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The White Man's Burden

The White Man's Burden is a view of the world used to justify imperialism. The term is the name of an 1899 poem by Rudyard Kipling, the sentiments of which give insight into this world-view.

The first verse of the Kipling poem reads:

"Take up the White Man's burden
Send forth the best ye breed
Go, bind your sons to exile
To serve your captives' need;
To wait, in heavy harness,
On fluttered folk and wild
Your new-caught sullen peoples,
Half devil and half child."

In this view, non-European cultures are seen as child-like, with people of European descent having an obligation to dominate them until they can take their place in the world.

The poem was originally published in a popular magazine (McClure's) in the US. It was written specifically because after the Spanish-American War, feeling in the US was more isolationist than not. It was believed that had the US not taken over Spain's position in the Philippines, another foreign power (quite possibly Japan) would have moved into the vacuum. Kipling wrote this poem specifically to help sway popular opinion in the US, so that a "friendly" western power would hold the strategically important Philippines.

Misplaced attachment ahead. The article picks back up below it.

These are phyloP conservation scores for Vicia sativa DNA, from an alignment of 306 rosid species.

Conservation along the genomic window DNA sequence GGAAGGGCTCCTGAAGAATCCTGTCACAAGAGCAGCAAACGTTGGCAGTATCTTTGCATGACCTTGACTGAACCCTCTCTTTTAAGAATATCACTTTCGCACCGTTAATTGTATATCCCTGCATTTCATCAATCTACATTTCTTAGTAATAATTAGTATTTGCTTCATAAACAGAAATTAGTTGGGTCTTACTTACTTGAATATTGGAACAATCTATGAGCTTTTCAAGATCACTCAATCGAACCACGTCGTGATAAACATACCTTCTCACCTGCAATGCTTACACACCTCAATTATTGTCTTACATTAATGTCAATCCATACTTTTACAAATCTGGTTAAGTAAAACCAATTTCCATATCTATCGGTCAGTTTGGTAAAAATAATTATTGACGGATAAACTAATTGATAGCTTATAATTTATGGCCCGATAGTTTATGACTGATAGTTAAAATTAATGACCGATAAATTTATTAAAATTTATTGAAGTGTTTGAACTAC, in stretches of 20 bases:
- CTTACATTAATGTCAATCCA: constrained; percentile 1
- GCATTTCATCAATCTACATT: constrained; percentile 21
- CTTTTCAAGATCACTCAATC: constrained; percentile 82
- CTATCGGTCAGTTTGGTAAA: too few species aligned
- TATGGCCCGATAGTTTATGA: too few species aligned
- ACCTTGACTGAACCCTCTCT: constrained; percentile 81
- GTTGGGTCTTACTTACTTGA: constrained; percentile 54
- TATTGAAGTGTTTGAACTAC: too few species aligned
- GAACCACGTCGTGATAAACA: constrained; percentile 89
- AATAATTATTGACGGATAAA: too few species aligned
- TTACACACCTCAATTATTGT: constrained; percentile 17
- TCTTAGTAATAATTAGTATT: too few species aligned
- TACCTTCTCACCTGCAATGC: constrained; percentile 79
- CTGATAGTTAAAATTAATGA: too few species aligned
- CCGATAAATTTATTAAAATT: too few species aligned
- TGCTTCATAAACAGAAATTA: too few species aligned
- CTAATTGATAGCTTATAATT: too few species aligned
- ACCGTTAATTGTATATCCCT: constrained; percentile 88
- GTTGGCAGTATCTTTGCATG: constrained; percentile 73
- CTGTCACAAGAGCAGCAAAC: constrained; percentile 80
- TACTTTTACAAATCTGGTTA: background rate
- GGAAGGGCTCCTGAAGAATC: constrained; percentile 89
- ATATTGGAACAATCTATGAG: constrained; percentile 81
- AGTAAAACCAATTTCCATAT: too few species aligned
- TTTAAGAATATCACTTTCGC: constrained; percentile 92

The view and the term itself are widely regarded in the modern world as racist and condescending. (See also cultural imperialism.) However, it serves a useful purpose in a historical context, making clear the prevalent attitudes at the time that allowed colonialism to proceed.

It is interesting to note the extent to which colonial powers relied upon the excuse of "civilizing" the indigenous peoples—to the point where evidence of an indigenous origin for Great Zimbabwe was largely ignored for decades after its discovery, on the presumption that the existence of a sophisticated city in subsaharan Africa prior to European colonization would pose a threat to the argument that white rule was necessary to "civilize" the area.


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